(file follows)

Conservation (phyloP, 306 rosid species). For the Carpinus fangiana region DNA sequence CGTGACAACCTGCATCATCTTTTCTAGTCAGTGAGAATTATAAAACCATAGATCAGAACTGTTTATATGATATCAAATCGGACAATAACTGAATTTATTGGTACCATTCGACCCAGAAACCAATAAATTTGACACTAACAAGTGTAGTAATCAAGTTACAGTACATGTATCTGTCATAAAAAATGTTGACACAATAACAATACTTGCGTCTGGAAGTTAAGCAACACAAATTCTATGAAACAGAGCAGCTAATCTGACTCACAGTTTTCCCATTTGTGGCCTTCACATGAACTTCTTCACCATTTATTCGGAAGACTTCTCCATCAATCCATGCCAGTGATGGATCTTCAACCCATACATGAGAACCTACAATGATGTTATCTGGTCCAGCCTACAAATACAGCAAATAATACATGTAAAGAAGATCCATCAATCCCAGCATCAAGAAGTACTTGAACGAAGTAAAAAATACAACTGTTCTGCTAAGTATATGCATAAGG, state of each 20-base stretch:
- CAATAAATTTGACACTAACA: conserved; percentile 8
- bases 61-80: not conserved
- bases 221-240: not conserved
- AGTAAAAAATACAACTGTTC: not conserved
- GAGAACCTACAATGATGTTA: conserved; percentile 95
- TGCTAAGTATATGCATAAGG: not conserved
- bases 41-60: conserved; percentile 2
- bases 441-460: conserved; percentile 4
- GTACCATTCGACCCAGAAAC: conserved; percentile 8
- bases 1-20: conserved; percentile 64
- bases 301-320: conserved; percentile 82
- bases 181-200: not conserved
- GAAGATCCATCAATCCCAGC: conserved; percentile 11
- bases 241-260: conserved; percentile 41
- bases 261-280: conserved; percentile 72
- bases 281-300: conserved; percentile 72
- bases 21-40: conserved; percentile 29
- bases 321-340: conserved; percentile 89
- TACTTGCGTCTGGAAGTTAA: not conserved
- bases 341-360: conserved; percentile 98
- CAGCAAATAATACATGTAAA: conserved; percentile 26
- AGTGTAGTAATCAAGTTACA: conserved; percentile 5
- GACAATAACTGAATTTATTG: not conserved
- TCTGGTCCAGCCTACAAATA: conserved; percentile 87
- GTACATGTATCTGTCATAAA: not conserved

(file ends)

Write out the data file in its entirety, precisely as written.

Conservation (phyloP, 306 rosid species). For the Carpinus fangiana region DNA sequence CGTGACAACCTGCATCATCTTTTCTAGTCAGTGAGAATTATAAAACCATAGATCAGAACTGTTTATATGATATCAAATCGGACAATAACTGAATTTATTGGTACCATTCGACCCAGAAACCAATAAATTTGACACTAACAAGTGTAGTAATCAAGTTACAGTACATGTATCTGTCATAAAAAATGTTGACACAATAACAATACTTGCGTCTGGAAGTTAAGCAACACAAATTCTATGAAACAGAGCAGCTAATCTGACTCACAGTTTTCCCATTTGTGGCCTTCACATGAACTTCTTCACCATTTATTCGGAAGACTTCTCCATCAATCCATGCCAGTGATGGATCTTCAACCCATACATGAGAACCTACAATGATGTTATCTGGTCCAGCCTACAAATACAGCAAATAATACATGTAAAGAAGATCCATCAATCCCAGCATCAAGAAGTACTTGAACGAAGTAAAAAATACAACTGTTCTGCTAAGTATATGCATAAGG, state of each 20-base stretch:
- CAATAAATTTGACACTAACA: conserved; percentile 8
- bases 61-80: not conserved
- bases 221-240: not conserved
- AGTAAAAAATACAACTGTTC: not conserved
- GAGAACCTACAATGATGTTA: conserved; percentile 95
- TGCTAAGTATATGCATAAGG: not conserved
- bases 41-60: conserved; percentile 2
- bases 441-460: conserved; percentile 4
- GTACCATTCGACCCAGAAAC: conserved; percentile 8
- bases 1-20: conserved; percentile 64
- bases 301-320: conserved; percentile 82
- bases 181-200: not conserved
- GAAGATCCATCAATCCCAGC: conserved; percentile 11
- bases 241-260: conserved; percentile 41
- bases 261-280: conserved; percentile 72
- bases 281-300: conserved; percentile 72
- bases 21-40: conserved; percentile 29
- bases 321-340: conserved; percentile 89
- TACTTGCGTCTGGAAGTTAA: not conserved
- bases 341-360: conserved; percentile 98
- CAGCAAATAATACATGTAAA: conserved; percentile 26
- AGTGTAGTAATCAAGTTACA: conserved; percentile 5
- GACAATAACTGAATTTATTG: not conserved
- TCTGGTCCAGCCTACAAATA: conserved; percentile 87
- GTACATGTATCTGTCATAAA: not conserved